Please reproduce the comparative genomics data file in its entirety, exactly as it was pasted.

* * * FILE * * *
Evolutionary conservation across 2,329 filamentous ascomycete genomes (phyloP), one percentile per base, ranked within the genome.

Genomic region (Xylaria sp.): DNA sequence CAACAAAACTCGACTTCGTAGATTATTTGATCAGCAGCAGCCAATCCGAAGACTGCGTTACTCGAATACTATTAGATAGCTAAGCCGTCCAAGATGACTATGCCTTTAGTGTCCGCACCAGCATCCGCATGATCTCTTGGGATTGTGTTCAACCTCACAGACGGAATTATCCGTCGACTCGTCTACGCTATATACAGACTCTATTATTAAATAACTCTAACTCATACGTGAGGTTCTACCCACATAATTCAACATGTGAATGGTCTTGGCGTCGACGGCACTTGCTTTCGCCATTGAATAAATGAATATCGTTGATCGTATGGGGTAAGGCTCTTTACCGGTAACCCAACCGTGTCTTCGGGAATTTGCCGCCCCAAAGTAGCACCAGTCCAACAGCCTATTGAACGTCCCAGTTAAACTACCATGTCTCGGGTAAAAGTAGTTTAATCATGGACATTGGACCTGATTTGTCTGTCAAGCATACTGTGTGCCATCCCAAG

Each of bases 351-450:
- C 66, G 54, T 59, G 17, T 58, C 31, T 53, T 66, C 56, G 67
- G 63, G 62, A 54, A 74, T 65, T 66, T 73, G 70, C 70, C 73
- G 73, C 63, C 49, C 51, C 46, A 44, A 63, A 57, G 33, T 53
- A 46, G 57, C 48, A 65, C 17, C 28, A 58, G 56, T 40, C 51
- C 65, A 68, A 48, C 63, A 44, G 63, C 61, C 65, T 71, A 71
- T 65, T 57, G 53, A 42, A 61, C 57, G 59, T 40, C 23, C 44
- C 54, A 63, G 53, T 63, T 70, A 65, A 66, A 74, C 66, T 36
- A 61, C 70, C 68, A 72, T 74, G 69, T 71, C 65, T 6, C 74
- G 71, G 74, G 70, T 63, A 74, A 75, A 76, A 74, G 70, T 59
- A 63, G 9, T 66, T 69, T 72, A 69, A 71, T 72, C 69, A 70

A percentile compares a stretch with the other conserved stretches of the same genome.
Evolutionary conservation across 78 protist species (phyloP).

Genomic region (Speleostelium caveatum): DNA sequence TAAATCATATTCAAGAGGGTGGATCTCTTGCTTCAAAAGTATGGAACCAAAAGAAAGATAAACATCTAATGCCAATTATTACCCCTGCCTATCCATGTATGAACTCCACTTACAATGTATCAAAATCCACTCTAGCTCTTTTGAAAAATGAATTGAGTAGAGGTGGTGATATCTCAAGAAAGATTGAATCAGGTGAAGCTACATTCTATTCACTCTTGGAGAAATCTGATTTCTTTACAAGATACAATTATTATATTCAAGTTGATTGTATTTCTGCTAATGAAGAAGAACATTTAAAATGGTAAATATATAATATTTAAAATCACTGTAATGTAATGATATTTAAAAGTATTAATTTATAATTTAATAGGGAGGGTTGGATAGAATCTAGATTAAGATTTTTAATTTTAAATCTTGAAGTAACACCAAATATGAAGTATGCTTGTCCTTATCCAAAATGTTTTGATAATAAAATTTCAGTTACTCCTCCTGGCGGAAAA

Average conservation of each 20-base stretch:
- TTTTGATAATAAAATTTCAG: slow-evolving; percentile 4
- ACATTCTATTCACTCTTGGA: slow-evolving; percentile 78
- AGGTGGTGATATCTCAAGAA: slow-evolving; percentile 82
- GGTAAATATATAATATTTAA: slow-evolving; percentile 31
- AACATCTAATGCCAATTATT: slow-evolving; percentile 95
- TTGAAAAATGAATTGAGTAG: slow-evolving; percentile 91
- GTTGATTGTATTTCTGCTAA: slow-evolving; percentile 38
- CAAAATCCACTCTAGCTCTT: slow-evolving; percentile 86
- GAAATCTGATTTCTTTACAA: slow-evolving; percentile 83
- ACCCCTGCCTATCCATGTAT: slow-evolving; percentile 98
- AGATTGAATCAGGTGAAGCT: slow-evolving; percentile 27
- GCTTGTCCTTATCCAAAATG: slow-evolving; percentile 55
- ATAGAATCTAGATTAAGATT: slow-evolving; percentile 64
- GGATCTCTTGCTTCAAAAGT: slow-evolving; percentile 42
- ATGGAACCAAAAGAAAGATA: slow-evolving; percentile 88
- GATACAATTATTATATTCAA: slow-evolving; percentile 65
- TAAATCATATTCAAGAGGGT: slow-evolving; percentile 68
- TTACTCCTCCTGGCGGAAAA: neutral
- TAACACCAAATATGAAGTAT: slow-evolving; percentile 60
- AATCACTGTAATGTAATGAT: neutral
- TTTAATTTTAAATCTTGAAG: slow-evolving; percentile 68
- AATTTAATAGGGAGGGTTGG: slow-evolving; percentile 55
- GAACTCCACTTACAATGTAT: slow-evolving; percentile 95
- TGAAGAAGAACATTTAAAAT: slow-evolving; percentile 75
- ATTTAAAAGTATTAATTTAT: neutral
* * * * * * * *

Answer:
Evolutionary conservation across 2,329 filamentous ascomycete genomes (phyloP), one percentile per base, ranked within the genome.

Genomic region (Xylaria sp.): DNA sequence CAACAAAACTCGACTTCGTAGATTATTTGATCAGCAGCAGCCAATCCGAAGACTGCGTTACTCGAATACTATTAGATAGCTAAGCCGTCCAAGATGACTATGCCTTTAGTGTCCGCACCAGCATCCGCATGATCTCTTGGGATTGTGTTCAACCTCACAGACGGAATTATCCGTCGACTCGTCTACGCTATATACAGACTCTATTATTAAATAACTCTAACTCATACGTGAGGTTCTACCCACATAATTCAACATGTGAATGGTCTTGGCGTCGACGGCACTTGCTTTCGCCATTGAATAAATGAATATCGTTGATCGTATGGGGTAAGGCTCTTTACCGGTAACCCAACCGTGTCTTCGGGAATTTGCCGCCCCAAAGTAGCACCAGTCCAACAGCCTATTGAACGTCCCAGTTAAACTACCATGTCTCGGGTAAAAGTAGTTTAATCATGGACATTGGACCTGATTTGTCTGTCAAGCATACTGTGTGCCATCCCAAG

Each of bases 351-450:
- C 66, G 54, T 59, G 17, T 58, C 31, T 53, T 66, C 56, G 67
- G 63, G 62, A 54, A 74, T 65, T 66, T 73, G 70, C 70, C 73
- G 73, C 63, C 49, C 51, C 46, A 44, A 63, A 57, G 33, T 53
- A 46, G 57, C 48, A 65, C 17, C 28, A 58, G 56, T 40, C 51
- C 65, A 68, A 48, C 63, A 44, G 63, C 61, C 65, T 71, A 71
- T 65, T 57, G 53, A 42, A 61, C 57, G 59, T 40, C 23, C 44
- C 54, A 63, G 53, T 63, T 70, A 65, A 66, A 74, C 66, T 36
- A 61, C 70, C 68, A 72, T 74, G 69, T 71, C 65, T 6, C 74
- G 71, G 74, G 70, T 63, A 74, A 75, A 76, A 74, G 70, T 59
- A 63, G 9, T 66, T 69, T 72, A 69, A 71, T 72, C 69, A 70

A percentile compares a stretch with the other conserved stretches of the same genome.
Evolutionary conservation across 78 protist species (phyloP).

Genomic region (Speleostelium caveatum): DNA sequence TAAATCATATTCAAGAGGGTGGATCTCTTGCTTCAAAAGTATGGAACCAAAAGAAAGATAAACATCTAATGCCAATTATTACCCCTGCCTATCCATGTATGAACTCCACTTACAATGTATCAAAATCCACTCTAGCTCTTTTGAAAAATGAATTGAGTAGAGGTGGTGATATCTCAAGAAAGATTGAATCAGGTGAAGCTACATTCTATTCACTCTTGGAGAAATCTGATTTCTTTACAAGATACAATTATTATATTCAAGTTGATTGTATTTCTGCTAATGAAGAAGAACATTTAAAATGGTAAATATATAATATTTAAAATCACTGTAATGTAATGATATTTAAAAGTATTAATTTATAATTTAATAGGGAGGGTTGGATAGAATCTAGATTAAGATTTTTAATTTTAAATCTTGAAGTAACACCAAATATGAAGTATGCTTGTCCTTATCCAAAATGTTTTGATAATAAAATTTCAGTTACTCCTCCTGGCGGAAAA

Average conservation of each 20-base stretch:
- TTTTGATAATAAAATTTCAG: slow-evolving; percentile 4
- ACATTCTATTCACTCTTGGA: slow-evolving; percentile 78
- AGGTGGTGATATCTCAAGAA: slow-evolving; percentile 82
- GGTAAATATATAATATTTAA: slow-evolving; percentile 31
- AACATCTAATGCCAATTATT: slow-evolving; percentile 95
- TTGAAAAATGAATTGAGTAG: slow-evolving; percentile 91
- GTTGATTGTATTTCTGCTAA: slow-evolving; percentile 38
- CAAAATCCACTCTAGCTCTT: slow-evolving; percentile 86
- GAAATCTGATTTCTTTACAA: slow-evolving; percentile 83
- ACCCCTGCCTATCCATGTAT: slow-evolving; percentile 98
- AGATTGAATCAGGTGAAGCT: slow-evolving; percentile 27
- GCTTGTCCTTATCCAAAATG: slow-evolving; percentile 55
- ATAGAATCTAGATTAAGATT: slow-evolving; percentile 64
- GGATCTCTTGCTTCAAAAGT: slow-evolving; percentile 42
- ATGGAACCAAAAGAAAGATA: slow-evolving; percentile 88
- GATACAATTATTATATTCAA: slow-evolving; percentile 65
- TAAATCATATTCAAGAGGGT: slow-evolving; percentile 68
- TTACTCCTCCTGGCGGAAAA: neutral
- TAACACCAAATATGAAGTAT: slow-evolving; percentile 60
- AATCACTGTAATGTAATGAT: neutral
- TTTAATTTTAAATCTTGAAG: slow-evolving; percentile 68
- AATTTAATAGGGAGGGTTGG: slow-evolving; percentile 55
- GAACTCCACTTACAATGTAT: slow-evolving; percentile 95
- TGAAGAAGAACATTTAAAAT: slow-evolving; percentile 75
- ATTTAAAAGTATTAATTTAT: neutral